The problem presented here is for a robot described in the previous
section. We have seen that the hand of the robot was moving with
respect to its base by using linear actuators that allow to change the
distance between the pairs of points . But in practice these
actuators have a limited stroke and consequently the distance between
the points has to lie within a given range:
Assume now that the hand has to follow a time-dependent trajectory: it
is clearly important to verify that all the points of this trajectory
lie within the workspace of the robot.
The trajectory is defined in the following manner: the
position/orientation parameter are written as analytic function of the
time T (which is assumed to lie in the range [0,1] without lack of
generality). Using the solution of the inverse kinematics (see the
previous section) it is then possible to express the distance
as functions of the time. For the trajectory to lie in the workspace
we have to verify the 12 inequalities:
This can easily be done with interval analysis (see  for a detailed version). First we define the trajectory in Maple and compute the analytical form of (and of any other constraint that may limit the workspace of the robot). We get a set of inequalities that has to be satisfied for any T in [0,1] if the trajectory lie within the workspace. The analytical form of these inequalities are written in a file: this allow their interval evaluation for any T range by using the ALIAS parser. Then the general solving procedure of ALIAS may be used to determine if there is a T such that at least one constraint is violated.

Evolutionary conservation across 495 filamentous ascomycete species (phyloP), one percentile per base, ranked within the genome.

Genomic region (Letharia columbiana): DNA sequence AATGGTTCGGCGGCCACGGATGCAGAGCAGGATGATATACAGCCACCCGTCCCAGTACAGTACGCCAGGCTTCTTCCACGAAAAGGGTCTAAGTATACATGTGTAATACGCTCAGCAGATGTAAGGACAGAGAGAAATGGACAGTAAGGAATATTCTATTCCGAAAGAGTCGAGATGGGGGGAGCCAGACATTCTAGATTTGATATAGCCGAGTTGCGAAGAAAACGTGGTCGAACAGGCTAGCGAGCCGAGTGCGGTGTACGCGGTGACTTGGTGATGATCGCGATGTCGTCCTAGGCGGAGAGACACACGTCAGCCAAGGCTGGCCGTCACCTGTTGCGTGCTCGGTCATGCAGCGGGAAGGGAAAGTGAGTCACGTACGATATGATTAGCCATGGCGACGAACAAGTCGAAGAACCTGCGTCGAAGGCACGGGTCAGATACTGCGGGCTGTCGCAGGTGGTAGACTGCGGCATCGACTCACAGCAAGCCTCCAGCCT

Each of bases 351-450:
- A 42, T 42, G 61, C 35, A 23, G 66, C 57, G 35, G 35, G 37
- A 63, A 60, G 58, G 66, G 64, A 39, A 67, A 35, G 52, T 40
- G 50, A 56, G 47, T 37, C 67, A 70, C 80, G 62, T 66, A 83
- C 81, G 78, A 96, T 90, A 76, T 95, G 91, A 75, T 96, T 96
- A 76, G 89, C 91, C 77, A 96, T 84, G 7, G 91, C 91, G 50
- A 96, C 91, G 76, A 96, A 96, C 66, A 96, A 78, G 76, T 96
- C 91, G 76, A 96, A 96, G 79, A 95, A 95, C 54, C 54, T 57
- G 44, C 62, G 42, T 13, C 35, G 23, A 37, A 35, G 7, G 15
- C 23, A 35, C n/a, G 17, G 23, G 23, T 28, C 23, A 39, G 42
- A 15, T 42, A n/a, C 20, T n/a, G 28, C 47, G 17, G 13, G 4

An important point is that the algorithm allow to deal with the uncertainties in the problem. A first uncertainty occurs when controlling the robot along its nominal trajectory. Indeed the robot controller is not perfect and there will be a positioning error: for a nominal value of the position/orientation parameters the reached pose will be where can be bounded. A second uncertainty source is due to the differences between the theoretical geometrical model of the robot and its real geometry. Indeed to solve the inverse kinematics we use the coordinates of the in the reference frame and of the in the model frame. In practice however these coordinates are known only up to a given accuracy: hence these coordinates for the real robot may have any value within given ranges. Hence the inequalities of the problem have not fixed value coefficients but interval coefficients. But this no problem for interval analysis as the general solving procedures may deal with such inequalities. Hence if the algorithm find out that all inequalities are verified for any T in [0,1], then this means that whatever is the real robot and the positioning error of the robot controller the trajectory followed by the robot will fully lie within the robot workspace.